• Sara Guzman

    November 18, 2016 | Reply

    We have a bat problem. 2 nights ago my cat caught 2 bats in our basement. We have had trouble with them for a couple of yrs or more. What should we do?

    • GetBatsOut

      November 21, 2016 | Reply

      Hi Sara, that's very concerning that your cat is catching bats in the basement. For starters, please make sure your cat is up to date on its rabies shots. Secondly, if there are bats in the basement, that usually means there is a pretty large infestation. I would strongly recommend you get a professional in to look at the problem. As long as you are in the US, I have technicians that can help you. I will have our customer service department reach out to you via the email you provided. If you would like to speak with them, please call us at 877-264-2287. If you have any more specific questions, please let me know.

  • Diane

    August 28, 2016 | Reply

    If i leave open the basement door going into the garage and the garage door open for a few hours in the evening do you think it will fly out ? We think it came in through the furnace/ac vent.

    • GetBatsOut

      August 29, 2016 | Reply

      Yes, bats can sense air flow. They want to be outside. Turn on all the lights in the basement and turn off the lights outside. It will gravitate to the dark and the fresh air.

  • Jenae

    August 23, 2016 | Reply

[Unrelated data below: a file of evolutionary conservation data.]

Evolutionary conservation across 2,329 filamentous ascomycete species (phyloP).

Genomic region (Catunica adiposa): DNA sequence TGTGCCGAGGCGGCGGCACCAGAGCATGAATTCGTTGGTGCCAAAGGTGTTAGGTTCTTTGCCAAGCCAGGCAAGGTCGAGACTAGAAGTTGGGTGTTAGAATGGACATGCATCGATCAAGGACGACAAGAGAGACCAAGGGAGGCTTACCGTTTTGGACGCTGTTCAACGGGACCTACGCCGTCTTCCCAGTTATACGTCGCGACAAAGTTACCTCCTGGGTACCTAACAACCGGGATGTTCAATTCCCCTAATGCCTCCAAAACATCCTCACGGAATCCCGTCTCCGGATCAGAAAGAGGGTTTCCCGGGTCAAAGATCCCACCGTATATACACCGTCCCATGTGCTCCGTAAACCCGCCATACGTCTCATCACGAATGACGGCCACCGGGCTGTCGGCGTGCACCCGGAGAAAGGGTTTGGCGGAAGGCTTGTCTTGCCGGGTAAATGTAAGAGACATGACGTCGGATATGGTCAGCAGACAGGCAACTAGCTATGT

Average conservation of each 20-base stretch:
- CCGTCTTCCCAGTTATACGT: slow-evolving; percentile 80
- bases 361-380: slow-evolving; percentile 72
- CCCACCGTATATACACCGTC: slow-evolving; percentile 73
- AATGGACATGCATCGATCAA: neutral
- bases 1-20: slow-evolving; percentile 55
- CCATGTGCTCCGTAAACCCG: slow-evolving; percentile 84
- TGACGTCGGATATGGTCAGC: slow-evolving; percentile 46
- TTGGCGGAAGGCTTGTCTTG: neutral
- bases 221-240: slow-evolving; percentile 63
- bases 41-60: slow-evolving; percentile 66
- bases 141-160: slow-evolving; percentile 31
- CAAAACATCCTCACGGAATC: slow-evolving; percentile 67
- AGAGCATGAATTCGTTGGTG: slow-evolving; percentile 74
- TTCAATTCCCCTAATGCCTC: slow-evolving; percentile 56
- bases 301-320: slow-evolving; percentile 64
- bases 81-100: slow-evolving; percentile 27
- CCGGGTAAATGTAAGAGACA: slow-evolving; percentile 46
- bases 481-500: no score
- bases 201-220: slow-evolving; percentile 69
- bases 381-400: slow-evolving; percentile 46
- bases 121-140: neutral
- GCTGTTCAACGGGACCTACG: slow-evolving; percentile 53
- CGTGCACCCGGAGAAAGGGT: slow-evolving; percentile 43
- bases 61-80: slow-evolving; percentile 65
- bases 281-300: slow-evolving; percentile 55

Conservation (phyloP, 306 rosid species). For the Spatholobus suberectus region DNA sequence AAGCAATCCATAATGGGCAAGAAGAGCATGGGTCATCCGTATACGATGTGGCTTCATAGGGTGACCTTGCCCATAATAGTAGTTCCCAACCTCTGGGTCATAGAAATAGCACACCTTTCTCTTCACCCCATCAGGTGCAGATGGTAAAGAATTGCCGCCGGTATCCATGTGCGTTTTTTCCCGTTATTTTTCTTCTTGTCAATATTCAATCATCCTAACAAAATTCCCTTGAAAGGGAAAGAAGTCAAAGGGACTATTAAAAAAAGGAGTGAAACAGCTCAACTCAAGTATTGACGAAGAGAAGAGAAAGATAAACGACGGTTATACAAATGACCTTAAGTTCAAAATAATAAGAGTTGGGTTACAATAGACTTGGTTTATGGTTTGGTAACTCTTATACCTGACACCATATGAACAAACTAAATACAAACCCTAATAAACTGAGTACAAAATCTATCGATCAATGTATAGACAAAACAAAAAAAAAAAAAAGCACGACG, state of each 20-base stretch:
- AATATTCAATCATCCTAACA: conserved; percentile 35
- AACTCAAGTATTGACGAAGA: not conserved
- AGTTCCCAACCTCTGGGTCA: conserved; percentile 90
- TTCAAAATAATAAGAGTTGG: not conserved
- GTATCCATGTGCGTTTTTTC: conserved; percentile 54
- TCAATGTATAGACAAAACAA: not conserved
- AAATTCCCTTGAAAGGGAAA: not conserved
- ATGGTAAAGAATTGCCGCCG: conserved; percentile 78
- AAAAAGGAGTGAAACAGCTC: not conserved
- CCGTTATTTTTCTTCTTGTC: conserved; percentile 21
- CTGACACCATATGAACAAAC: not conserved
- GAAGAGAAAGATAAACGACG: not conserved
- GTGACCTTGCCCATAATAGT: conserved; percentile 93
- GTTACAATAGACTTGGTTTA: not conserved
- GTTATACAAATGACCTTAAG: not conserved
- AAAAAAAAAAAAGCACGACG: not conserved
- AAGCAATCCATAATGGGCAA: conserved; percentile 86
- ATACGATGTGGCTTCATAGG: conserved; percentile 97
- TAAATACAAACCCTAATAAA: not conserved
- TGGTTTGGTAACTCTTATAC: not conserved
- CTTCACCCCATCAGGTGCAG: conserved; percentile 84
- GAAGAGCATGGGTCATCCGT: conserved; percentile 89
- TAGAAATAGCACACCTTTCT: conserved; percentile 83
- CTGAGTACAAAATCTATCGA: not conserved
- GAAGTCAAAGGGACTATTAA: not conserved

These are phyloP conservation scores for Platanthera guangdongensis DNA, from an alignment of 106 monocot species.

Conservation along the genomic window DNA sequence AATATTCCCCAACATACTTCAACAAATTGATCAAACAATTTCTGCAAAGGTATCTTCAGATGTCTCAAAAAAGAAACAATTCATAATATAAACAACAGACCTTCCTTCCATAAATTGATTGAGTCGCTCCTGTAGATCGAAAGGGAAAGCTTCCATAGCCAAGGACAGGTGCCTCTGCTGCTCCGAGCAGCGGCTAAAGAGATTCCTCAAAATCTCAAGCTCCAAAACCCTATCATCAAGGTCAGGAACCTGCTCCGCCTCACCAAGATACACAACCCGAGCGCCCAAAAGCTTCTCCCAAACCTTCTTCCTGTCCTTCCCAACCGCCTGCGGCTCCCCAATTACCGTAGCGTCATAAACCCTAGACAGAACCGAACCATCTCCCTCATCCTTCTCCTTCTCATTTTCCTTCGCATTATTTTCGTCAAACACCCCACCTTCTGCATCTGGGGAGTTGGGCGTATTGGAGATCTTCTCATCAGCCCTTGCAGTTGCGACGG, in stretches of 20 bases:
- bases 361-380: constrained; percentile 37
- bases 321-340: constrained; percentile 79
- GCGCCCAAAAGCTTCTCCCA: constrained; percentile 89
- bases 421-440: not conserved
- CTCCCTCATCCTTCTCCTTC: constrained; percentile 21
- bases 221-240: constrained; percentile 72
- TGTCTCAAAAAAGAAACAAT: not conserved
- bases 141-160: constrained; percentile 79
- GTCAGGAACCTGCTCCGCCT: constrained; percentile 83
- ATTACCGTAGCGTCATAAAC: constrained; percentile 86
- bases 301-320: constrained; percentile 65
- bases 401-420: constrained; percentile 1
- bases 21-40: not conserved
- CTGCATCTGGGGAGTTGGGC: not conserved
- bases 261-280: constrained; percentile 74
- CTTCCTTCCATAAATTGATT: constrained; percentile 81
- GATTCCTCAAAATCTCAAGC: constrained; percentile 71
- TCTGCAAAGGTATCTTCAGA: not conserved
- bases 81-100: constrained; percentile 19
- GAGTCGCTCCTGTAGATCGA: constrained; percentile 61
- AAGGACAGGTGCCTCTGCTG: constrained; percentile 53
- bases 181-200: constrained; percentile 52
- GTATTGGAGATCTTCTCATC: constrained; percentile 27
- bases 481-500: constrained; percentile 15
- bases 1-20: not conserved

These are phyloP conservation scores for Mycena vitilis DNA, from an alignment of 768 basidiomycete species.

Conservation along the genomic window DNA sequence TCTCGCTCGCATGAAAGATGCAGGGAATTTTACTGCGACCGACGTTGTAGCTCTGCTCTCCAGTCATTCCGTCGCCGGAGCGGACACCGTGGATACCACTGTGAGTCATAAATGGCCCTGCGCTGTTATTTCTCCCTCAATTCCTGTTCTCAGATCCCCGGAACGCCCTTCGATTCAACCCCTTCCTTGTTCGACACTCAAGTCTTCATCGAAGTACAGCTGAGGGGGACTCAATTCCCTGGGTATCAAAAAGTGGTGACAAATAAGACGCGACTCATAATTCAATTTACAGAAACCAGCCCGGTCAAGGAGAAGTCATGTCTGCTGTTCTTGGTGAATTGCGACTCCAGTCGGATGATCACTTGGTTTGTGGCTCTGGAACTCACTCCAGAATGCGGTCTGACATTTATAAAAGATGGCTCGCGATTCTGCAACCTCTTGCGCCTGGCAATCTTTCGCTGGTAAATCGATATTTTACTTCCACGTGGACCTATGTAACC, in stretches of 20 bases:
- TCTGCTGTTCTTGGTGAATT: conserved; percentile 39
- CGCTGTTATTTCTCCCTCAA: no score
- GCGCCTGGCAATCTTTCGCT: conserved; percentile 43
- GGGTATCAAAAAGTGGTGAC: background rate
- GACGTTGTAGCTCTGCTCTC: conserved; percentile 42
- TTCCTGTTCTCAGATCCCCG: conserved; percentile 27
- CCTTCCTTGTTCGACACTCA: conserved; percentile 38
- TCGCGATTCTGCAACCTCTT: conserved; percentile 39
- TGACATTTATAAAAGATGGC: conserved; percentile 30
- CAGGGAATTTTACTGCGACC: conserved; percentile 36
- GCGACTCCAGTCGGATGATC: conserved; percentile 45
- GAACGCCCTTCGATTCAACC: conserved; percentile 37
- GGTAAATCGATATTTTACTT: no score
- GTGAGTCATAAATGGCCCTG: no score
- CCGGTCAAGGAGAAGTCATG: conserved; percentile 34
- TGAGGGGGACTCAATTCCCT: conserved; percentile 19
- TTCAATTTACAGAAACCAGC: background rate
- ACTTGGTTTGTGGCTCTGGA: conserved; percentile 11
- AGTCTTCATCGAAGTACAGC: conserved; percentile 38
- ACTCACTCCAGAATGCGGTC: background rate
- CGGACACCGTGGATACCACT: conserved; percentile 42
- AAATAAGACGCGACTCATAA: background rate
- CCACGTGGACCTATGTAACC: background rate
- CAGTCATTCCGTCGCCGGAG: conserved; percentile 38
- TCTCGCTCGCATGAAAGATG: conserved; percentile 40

One of your clients stated they file a claim against their home owner's insurance. For what reason would someone file a home owner's insurance claims for bats? Was it a new home construction that should have already been properly sealed and wasnt, thus bats were getting in? I just was wondering how or if I can file that kind of claim.

    • GetBatsOut

      August 23, 2016 | Reply

      Hi Jenae. There are actually many scenarios that a homeowners insurance may cover bats in your home. Did you download our insurance guide yet? It's free. I recommend reading it over and seeing if your situation fits? Here is the link for it: https://www.getbatsout.com/bat-removal-insurance-guide-download/

  • becky k

    July 29, 2016 | Reply

    This is the fourth bat in my basement.we just had the eve's closed because squirrels were living in there.i don't know how they are getting in the basement.i can only guess the side door,but that many?

    • GetBatsOut

      July 29, 2016 | Reply

      My guess is that when you sealed the house for the squirrels, you also sealed the bats in. They are trying to find an alternate route out of the house and that is how they are ending up in the basement. Most likely they are making their way down the interior of your walls. This is just an educated guess and not set in stone. I would suggest getting someone out ASAP to check if you have more bats in there. They will either start filling up your house or they will die and start to stink. It sounds like you need to open one of those holes back up and let them out. FYI - squirrels often chew holes that bats will then exploit. If you have holes from squirrels, there is a good chance you also have a bat infestation.